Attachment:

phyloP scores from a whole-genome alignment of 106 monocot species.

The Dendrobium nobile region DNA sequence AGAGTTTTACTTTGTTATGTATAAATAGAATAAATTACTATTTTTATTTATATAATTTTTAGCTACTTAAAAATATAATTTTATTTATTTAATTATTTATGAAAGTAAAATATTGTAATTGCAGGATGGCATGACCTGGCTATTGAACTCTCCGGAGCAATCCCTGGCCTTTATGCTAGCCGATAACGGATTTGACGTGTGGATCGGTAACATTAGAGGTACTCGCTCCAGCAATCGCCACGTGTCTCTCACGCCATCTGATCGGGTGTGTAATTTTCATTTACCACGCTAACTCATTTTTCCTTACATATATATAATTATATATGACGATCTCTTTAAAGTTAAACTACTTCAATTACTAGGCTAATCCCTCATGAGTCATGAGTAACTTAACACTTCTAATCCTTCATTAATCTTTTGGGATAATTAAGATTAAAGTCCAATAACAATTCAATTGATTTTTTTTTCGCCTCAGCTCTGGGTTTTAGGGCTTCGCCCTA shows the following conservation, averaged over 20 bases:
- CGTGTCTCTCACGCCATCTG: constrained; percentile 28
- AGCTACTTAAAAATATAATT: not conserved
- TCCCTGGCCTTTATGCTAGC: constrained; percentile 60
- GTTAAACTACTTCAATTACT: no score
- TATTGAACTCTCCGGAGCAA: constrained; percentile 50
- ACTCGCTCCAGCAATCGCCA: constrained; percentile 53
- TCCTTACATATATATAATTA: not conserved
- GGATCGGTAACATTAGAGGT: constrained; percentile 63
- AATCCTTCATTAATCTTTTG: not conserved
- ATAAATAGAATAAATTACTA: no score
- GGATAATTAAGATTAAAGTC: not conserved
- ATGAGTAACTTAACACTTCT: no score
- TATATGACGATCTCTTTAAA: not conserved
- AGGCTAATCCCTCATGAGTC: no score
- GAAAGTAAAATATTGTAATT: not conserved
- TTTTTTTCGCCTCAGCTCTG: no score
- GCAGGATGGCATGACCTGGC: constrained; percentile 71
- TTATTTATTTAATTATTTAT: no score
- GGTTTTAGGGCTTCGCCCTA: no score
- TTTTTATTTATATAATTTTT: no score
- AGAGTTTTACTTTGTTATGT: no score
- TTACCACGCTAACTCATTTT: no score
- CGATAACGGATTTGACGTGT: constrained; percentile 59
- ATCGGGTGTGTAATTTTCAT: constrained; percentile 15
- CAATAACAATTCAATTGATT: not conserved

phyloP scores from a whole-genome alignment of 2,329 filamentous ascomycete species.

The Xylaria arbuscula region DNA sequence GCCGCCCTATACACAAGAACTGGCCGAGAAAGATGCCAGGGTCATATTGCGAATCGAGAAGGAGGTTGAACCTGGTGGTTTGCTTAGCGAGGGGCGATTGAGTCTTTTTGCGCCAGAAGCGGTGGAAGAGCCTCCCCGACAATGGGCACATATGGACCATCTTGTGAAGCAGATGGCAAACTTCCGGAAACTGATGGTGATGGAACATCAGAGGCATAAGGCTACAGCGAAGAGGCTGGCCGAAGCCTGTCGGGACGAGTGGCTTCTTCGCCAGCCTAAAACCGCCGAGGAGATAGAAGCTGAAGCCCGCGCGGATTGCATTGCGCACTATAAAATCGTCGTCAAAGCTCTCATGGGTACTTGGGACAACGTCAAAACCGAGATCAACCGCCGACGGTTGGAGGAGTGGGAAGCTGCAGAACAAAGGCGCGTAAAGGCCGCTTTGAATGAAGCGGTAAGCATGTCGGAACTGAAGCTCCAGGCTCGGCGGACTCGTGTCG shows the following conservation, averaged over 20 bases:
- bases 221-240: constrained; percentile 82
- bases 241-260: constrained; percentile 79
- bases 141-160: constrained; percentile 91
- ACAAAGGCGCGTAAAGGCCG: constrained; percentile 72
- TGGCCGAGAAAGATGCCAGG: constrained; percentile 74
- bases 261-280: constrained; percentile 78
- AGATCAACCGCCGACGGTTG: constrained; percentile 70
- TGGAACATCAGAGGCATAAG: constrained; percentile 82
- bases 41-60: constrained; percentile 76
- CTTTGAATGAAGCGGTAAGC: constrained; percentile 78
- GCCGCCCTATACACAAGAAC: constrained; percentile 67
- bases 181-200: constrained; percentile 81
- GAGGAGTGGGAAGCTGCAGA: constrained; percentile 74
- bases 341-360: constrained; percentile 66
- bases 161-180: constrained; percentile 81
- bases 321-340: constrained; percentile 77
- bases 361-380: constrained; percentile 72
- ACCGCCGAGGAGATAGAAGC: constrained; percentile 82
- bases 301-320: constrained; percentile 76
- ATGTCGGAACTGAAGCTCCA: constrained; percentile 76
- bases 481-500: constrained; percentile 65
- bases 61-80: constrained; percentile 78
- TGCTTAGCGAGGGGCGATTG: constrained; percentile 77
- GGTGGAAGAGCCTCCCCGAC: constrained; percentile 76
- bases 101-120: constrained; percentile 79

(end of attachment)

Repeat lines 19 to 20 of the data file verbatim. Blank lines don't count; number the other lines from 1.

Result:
- GCAGGATGGCATGACCTGGC: constrained; percentile 71
- TTATTTATTTAATTATTTAT: no score